We may remove messages that are unrelated to the topic, encourage illegal activity, use all capital letters or are unreadable.
 

Messages that are flagged by readers as objectionable will be reviewed and may or may not be removed. Please do not flag a post simply because you disagree with it.

Sponsored by
ADVERTISEMENT
Subscribe to Indiana Lawyer
  1. Whilst it may be true that Judges and Justices enjoy such freedom of time and effort, it certainly does not hold true for the average working person. To say that one must 1) take a day or a half day off work every 3 months, 2) gather a list of information including recent photographs, and 3) set up a time that is convenient for the local sheriff or other such office to complete the registry is more than a bit near-sighted. This may be procedural, and hence, in the near-sighted minds of the court, not 'punishment,' but it is in fact 'punishment.' The local sheriffs probably feel a little punished too by the overwork. Registries serve to punish the offender whilst simultaneously providing the public at large with a false sense of security. The false sense of security is dangerous to the public who may not exercise due diligence by thinking there are no offenders in their locale. In fact, the registry only informs them of those who have been convicted.

  2. Unfortunately, the court doesn't understand the difference between ebidta and adjusted ebidta as they clearly got the ruling wrong based on their misunderstanding

  3. A common refrain in the comments on this website comes from people who cannot locate attorneys willing put justice over retainers. At the same time the judiciary threatens to make pro bono work mandatory, seemingly noting the same concern. But what happens to attorneys who have the chumptzah to threatened the legal status quo in Indiana? Ask Gary Welch, ask Paul Ogden, ask me. Speak truth to power, suffer horrendously accordingly. No wonder Hoosier attorneys who want to keep in good graces merely chase the dollars ... the powers that be have no concerns as to those who are ever for sale to the highest bidder ... for those even willing to compromise for $$$ never allow either justice or constitutionality to cause them to stand up to injustice or unconstitutionality. And the bad apples in the Hoosier barrel, like this one, just keep rotting.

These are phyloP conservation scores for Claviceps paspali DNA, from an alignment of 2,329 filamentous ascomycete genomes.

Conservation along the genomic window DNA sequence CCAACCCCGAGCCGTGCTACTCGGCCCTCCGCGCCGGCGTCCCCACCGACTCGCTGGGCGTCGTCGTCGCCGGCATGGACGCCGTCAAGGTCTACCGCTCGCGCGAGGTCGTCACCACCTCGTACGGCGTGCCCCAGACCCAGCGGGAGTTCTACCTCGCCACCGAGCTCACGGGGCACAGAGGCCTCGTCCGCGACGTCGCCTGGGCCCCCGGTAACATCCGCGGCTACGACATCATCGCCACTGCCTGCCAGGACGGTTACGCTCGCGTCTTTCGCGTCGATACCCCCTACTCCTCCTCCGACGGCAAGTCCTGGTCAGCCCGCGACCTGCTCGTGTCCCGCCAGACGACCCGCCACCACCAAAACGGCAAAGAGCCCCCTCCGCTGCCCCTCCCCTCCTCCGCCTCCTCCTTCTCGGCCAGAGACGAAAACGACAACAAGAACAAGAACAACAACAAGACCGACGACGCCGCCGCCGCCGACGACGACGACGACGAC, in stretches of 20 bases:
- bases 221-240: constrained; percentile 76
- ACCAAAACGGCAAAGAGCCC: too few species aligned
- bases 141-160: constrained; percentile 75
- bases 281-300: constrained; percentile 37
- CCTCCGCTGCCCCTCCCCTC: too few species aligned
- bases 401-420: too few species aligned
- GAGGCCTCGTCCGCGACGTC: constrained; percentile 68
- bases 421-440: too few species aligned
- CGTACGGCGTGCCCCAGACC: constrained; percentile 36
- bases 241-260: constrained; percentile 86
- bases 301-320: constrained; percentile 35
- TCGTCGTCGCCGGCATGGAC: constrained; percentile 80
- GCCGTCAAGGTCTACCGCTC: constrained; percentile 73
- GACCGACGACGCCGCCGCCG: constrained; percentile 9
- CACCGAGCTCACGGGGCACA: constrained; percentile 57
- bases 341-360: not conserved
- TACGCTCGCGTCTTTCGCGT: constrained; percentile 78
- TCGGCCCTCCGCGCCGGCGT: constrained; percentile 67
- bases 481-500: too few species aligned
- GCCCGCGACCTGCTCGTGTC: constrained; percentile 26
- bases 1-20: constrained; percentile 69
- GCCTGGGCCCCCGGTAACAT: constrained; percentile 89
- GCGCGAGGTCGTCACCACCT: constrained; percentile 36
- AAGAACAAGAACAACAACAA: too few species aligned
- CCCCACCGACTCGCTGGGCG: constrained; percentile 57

4. I am one of Steele's victims and was taken for $6,000. I want my money back due to him doing nothing for me. I filed for divorce after a 16 year marriage and lost everything. My kids, my home, cars, money, pension. Every attorney I have talked to is not willing to help me. What can I do? I was told i can file a civil suit but you have to have all of Steelers info that I don't have. Of someone can please help me or tell me what info I need would be great.

  5. It would appear that news breaking on Drudge from the Hoosier state (link below) ties back to this Hoosier story from the beginning of the recent police disrespect period .... MCBA president Cassandra Bentley McNair issued the statement on behalf of the association Dec. 1. The association said it was “saddened and disappointed” by the decision not to indict Ferguson police officer Darren Wilson for shooting Michael Brown. “The MCBA does not believe this was a just outcome to this process, and is disheartened that the system we as lawyers are intended to uphold failed the African-American community in such a way,” the association stated. “This situation is not just about the death of Michael Brown, but the thousands of other African-Americans who are disproportionately targeted and killed by police officers.” http://www.thestarpress.com/story/news/local/2016/07/18/hate-cops-sign-prompts-controversy/87242664/

ADVERTISEMENT